Lions wide receiver Marvin Jones Jr. misses a touchdown pbad during the fourth quarter of the Lions’ 20-15 loss on Sunday, Oct. 29, 2017, at Ford Field.(Photo: Kirthmon F. Dozier DFP)
It’s easy to fault the Lions’ underwhelming running game for their red-zone struggles in Sunday’s 20-15 loss to the Pittsburgh Steelers, and there’s no question it plays a role.
The Lions are not a very good short-yardage rushing team right now, haven’t been for some time, and the lack of respect defenses have for their running game makes life difficult on everyone else on offense.
But the Lions’ red-zone issues go well beyond who plays the big-back role or what happened on a certain fourth down.
The Lions had 18 offensive snaps in the red zone, including one holding penalty, and came away with only nine points. They made three field goals on those possessions, and turned the ball over twice on downs.
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Matthew Stafford has the third lowest red-zone completion percentage among NFL quarterbacks at 39.5% – DeShone Kizer (33.3%) and Marcus Mariota (38.9%) are the only signal callers worse — and he’s not getting much help from his wide receivers or offensive line.
Marvin Jones dropped one touchdown pbad Sunday, Darren Fells had another knocked out of his hands, and the Lions had several protection breakdowns in the red zone.
With the help of the NFL’s all-22 film on Game Rewind, here’s a film review of what went wrong for the Lions in the red zone.
First red-zone visit: Second quarter, about 10 minutes to play.
The Lions had a first-and-goal at the Steelers’ 10-yard line after Matthew Stafford hit Marvin Jones with a 33-yard pbad, but the drive stalled immediately thereafter when Travis Swanson was called for holding on first down.
Swanson took issue with the call at the time, but it’s understandable why officials flagged him on replay. As Steelers lineman L.T. Walton tried to cross face and blow up a running play, Swanson appeared to have one hand on Walton’s back and a fistful of jersey on the front side.
Stafford threw short to Theo Riddick in the right flat on first-and-20, with a free blitzer flying in off right tackle, and incomplete to Marvin Jones and TJ Jones on second and third down. Marvin Jones had a favorable inside release against Joe Haden on second down, but Stafford rushed a throw with no pressure and overshot him in the end zone
TJ Jones got behind his defender in the end zone on third down, but Stafford’s wobbler sailed too far and carried him out of the side of the end zone. Matt Prater capped the drive with a 37-yard field goal.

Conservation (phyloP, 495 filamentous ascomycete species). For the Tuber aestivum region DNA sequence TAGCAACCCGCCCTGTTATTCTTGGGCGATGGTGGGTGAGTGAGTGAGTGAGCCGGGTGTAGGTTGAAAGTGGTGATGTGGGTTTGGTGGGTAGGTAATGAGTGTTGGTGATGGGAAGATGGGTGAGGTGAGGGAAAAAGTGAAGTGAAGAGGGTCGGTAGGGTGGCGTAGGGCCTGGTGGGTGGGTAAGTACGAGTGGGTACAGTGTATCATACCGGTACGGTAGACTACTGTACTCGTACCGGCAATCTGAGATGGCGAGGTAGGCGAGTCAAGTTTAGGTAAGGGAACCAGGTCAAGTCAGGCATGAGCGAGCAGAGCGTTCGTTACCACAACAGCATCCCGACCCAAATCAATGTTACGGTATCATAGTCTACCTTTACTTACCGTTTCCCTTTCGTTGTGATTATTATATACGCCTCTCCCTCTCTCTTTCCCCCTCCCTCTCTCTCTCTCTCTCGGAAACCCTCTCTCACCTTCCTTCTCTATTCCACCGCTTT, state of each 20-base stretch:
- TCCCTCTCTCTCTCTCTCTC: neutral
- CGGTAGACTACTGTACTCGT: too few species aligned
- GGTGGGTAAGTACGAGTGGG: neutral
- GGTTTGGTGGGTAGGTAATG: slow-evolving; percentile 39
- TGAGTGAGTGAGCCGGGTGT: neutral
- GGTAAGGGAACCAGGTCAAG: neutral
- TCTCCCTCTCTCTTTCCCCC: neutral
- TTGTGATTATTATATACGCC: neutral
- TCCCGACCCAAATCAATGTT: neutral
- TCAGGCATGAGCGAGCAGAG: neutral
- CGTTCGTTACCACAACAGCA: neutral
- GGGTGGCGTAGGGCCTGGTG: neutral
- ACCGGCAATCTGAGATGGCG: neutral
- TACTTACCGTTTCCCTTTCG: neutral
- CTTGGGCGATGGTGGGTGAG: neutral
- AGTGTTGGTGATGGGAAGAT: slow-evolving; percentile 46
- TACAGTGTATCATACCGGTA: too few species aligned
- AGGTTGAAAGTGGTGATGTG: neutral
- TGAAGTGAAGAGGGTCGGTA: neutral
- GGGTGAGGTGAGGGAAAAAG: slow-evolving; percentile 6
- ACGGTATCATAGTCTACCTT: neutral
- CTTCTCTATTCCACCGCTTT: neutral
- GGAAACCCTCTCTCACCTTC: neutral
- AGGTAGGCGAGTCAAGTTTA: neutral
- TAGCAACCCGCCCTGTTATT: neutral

Second red-zone visit: Second quarter, about 30 seconds to play.
The Lions started this possession with 56 seconds left in the first half and crossed into the red zone seconds laterless than a half a minute later on an 11-yard pbad to Golden Tate. Stafford threw incomplete on his next three pbades, and Prater made his second field goal just before halftime.
Stafford should have had a touchdown on his first red-zone throw of the possession, when he found his favorite red-zone target, Fells, down the seam of the field. Stafford threw a nice ball, and Fells jumped to make the catch, but had the ball knocked out of his hand by Sean Davis as he came down.
Stafford threw behind a well-covered Fells on second down, and missed Jones, who didn’t appear to run the crispest route, in the end zone on third down.
Third red-zone visit: Third quarter, about 6 minutes to play
The Lions had first-and-goal at the 4 after a long catch by TJ Jones, and gained just 2 yards on their next four plays.
Dwayne Washington had a nice hole on the right side of the line on first down, and running behind blocks by Fells and Michael Roberts nearly got in the end zone. Wide receiver Jared Abbrederis motioned to the formation and kicked inside to block Davis, but Davis spun off the block and got just enough of Washington to tag-team with Ryan Shazier on the tackle.
Shazier showed great patience on the play, and covered significant ground, coming from his A-gap position between left guard Graham Glasgow and center Travis Swanson to make the play. Had Shazier attacked the line of scrimmage at the snap, Washington would have scored.